shauna william

Comfort Does Not Always Equal Happiness by Shauna Williams ’14

Eller PDC Coordinator Alumni Stories

Shauna Williams graduated in 2014 with a double major in Marketing and Entrepreneurship. Shauna is now the Brand and Communication Manager for an entrepreneurship center at the Washington University in St. Louis.

I have a total dream job. I am the Brand and Communications Manager for the entrepreneurship center at Washington University in St. Louis (WashU). I was hired to build the center’s brand from the ground up, meaning I have entire creative control over the messaging, design, and strategic initiatives of the #10 entrepreneurship program in the country. Not only do I get to strategize, design and implement marketing campaigns and new programs, but I also get to work alongside innovators and entrepreneurs, which is another passion of mine! I couldn’t feel more blessed as a creative. Literally, I pinch myself daily.

But this wasn’t always the case.

Before my position at WashU, I was working a job that did not utilize my strengths, and I definitely was not passionate about it. I was a sales analyst. I looked at numbers all day, wishing I could be on the side that designed the marketing campaigns. I went home feeling drained literally every day, craving some sort of creative outlet. I did that for one and a half years because it was comfortable. No matter how unfulfilled I felt in my job, it was just easier to be comfortable.

I took the safe route. I denied my true desires. I brushed aside my love for creativity in favor of what the world told me was “practical.” But here’s something I learned that I wish I had understood sooner: there is zero joy in pursuing other people’s goals for you.

So be honest with yourself: What brings you joy?

For me, I find joy knowing that what I do for a living is basically what I did as a kid—drawing pictures, designing websites, and using my imagination. Perhaps your joy is rooted in what you did as a kid, too. Maybe it isn’t. But once you figure it out, do yourself a favor and pursue it with all you’ve got.

 

More About Shauna

 

What do you do on a typical day?

My overarching task is to attract WashU students, faculty, and staff to our events and programs. My tasks change daily, but on any given day I could be copywriting, designing marketing collateral, drafting creative content and email campaigns, writing blogs, or strategizing new initiatives.

 

How did you end up in your current role?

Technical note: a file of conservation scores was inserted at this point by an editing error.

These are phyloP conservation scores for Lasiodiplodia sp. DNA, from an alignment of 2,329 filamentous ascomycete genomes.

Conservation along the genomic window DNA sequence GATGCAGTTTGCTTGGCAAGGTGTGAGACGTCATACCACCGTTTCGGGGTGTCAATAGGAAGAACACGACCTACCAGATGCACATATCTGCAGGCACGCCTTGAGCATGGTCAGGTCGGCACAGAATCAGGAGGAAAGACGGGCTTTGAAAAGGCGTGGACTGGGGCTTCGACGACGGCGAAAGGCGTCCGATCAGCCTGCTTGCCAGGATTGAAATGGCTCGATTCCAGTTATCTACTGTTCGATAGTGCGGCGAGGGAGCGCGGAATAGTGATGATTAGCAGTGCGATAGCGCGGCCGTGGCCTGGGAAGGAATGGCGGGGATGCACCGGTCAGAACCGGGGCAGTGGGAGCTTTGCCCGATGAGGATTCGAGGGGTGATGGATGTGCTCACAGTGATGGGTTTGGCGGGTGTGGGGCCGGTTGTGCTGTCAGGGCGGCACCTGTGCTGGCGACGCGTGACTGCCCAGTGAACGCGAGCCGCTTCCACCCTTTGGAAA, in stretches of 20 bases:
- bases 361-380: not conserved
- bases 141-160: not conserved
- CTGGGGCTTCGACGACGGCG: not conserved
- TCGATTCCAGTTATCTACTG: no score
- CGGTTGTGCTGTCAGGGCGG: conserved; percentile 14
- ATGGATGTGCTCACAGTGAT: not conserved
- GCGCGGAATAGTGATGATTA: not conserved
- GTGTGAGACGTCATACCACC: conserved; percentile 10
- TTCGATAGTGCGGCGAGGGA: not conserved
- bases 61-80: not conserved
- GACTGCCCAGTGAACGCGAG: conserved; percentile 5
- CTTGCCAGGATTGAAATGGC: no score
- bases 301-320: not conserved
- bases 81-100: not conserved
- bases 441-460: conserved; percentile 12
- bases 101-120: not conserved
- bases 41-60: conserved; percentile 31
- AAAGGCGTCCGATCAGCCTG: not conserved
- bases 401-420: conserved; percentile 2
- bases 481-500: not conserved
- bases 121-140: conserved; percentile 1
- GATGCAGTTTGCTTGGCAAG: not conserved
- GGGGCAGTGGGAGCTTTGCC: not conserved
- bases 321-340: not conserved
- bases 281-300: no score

I went through the McGuire Entrepreneurship Program during my time at UA. My McGuire team’s mentor, Emre Toker, became a professional mentor to me even after I graduated. We stayed in touch, and when he became the Managing Director of WashU’s entrepreneurship program, he asked me if I was interested in becoming their marketing manager. Networking at its finest!

 

What is the most rewarding aspect of your job?

I get to help students recognize their creative, innovative and entrepreneurial abilities. When the “light bulb” goes off for them, and they realize their potential and strengths, I feel so fulfilled.

What skills do you find help you to be successful?

Strategy, innovation, assertiveness, tenacity, design, writing

In what ways did Eller prepare you for your job?

All the group work in Eller definitely paid off! Cross function collaboration is a daily occurrence, so learning to delegate tasks between team members at Eller has proven to be helpful. I also credit my Buyer Behavior (MKTG 450) and Advertising Management (MKTG 425) classes for providing me with the tools to craft creative and smart marketing plans.

Do you have any advice for current students?

Find a mentor—whether at UA or in your desired industry. Make sure someone at least 10 years your senior knows your strengths and goals. Not only can they provide you with insight on the industry to help you reach your goals, but it can also lead to opportunities down the road!

What is your favorite UA/Eller memory?

Favorite UA memory is when we rushed the field when the football team beat the then-No. 1 team, Oregon, in 2013. Favorite Eller memory is when I fulfilled my lifelong goal to be the senior speaker at Eller’s convocation—speaking in front of 5,000 people was unreal!